Having received a royal charter as an institute in 2014, CIfA now intends to petition the Privy Council to enable it to award a ‘chartered archaeologist’ accreditation. The institute is delighted that the IHBC has recorded its formal support for the initiative.
Indeed, CIfA welcomes the fact that, through the MoU, chartered archaeologists who also work with historic buildings have their archaeological expertise recognised by the IHBC, just as the MoU means that IHBC members have their built and historic environment conservation expertise recognised by CIfA.
To develop their relationship, the IHBC and CIfA are each continuing to offer a free one-year taster membership of the other institute to help colleagues experience the respective disciplines and support at first hand. For details of how to take up the CIfA membership and conference offers, see http://www.archaeologists.net/join/IHBC
This article originally appeared as ‘Parallel professions: archaeology and conservation’ in IHBC’s Context 153, published in March 2018. It was written by Rob Lennox, policy advisor at the Chartered Institute for Archaeologists.
Related articles on Designing Buildings Wiki
- Archaeological officer.
- Archaeology and construction.
- Building archaeology.
- Conservation area.
- Conservation officer.
- IHBC articles.
- Listed building.
- Recording old industrial sites.
- Society for the Protection of Ancient Buildings.
- The Archaeology Data Service.
- The Institute of Historic Building Conservation.
Councils are reported to be considering taking up rarely-used executive powers to keep the planning and development system moving during the coronavirus pandemic.
Historic England's 'After a Flood' provides timely advice on how to dry walls properly and avoid further damage to the building fabric.
Context Issue 162 offers a peek into an archive of timber conservation history through the records of the practice of FWB and Mary Charles Chartered Architects.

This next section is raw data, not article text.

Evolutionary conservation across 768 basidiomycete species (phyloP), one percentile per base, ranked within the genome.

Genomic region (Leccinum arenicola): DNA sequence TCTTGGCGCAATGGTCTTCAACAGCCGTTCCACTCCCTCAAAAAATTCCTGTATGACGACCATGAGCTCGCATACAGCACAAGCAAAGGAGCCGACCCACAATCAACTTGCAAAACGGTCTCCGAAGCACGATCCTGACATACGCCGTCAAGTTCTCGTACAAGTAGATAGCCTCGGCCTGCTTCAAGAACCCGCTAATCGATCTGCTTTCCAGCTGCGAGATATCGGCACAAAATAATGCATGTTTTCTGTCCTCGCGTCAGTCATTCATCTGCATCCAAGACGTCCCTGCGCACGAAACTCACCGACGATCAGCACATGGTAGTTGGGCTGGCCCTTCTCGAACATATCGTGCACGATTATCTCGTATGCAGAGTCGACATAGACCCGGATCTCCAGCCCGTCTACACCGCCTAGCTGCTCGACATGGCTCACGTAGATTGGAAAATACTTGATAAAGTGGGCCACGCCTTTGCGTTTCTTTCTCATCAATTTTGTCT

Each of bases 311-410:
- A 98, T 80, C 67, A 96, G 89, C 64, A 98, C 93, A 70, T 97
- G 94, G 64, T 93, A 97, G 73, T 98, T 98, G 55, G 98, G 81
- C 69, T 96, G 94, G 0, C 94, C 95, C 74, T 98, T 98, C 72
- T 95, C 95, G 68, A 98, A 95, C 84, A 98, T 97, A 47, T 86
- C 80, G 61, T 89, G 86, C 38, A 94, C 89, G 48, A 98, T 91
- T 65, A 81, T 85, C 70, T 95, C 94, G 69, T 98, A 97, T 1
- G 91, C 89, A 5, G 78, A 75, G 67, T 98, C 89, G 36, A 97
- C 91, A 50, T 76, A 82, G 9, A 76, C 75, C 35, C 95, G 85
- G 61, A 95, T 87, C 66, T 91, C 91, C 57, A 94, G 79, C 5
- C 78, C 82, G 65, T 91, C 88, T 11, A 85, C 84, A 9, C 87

To meet the government’s target of being carbon neutral by 2050, we must recycle, reuse and responsibly adapt our existing historic buildings, according to this year’s Heritage Counts report, so Historic England and partners are calling for a reduction in VAT rates to incentivise this more sustainable option.
Donald Insall Associates, with the help of Historic England, has completed restoration work of Moseley Road Baths, being converted for use as an arts and culture venue.
Celebrate your local ‘retired members’ and ‘successful learners’ with £500 cash prizes and 2020 Brighton School places!
The Conservation Hierarchy is a new framework developed by the University of Oxford to help construction projects achieve Biodiversity Net Gain.
Jacqueline Hughes, senior risk analyst at Equib, in pbctoday discusses how project managers for town centre developments can get their risk management strategies right.
A new paper from the Adam Smith Institute argues that the problem with the High Street has been totally misunderstood, saying that we need to reform restrictive planning rules and reject a policy of managed decline to reinvigorate our town centres.
The Whole Life Cost of Energy (WLCoE) calculator – issued by government in BETA form – is intended to help building owners and operators to understand the full financial cost of the energy their buildings use, and welcomes feedback
New research published by Historic England (HE) shows the value of heritage to England’s economy as it contributes to economic prosperity and growth through jobs in the heritage and construction sectors and from tourism.
Investigations have begun into what caused part of Chester’s Roman city wall to collapse during construction work.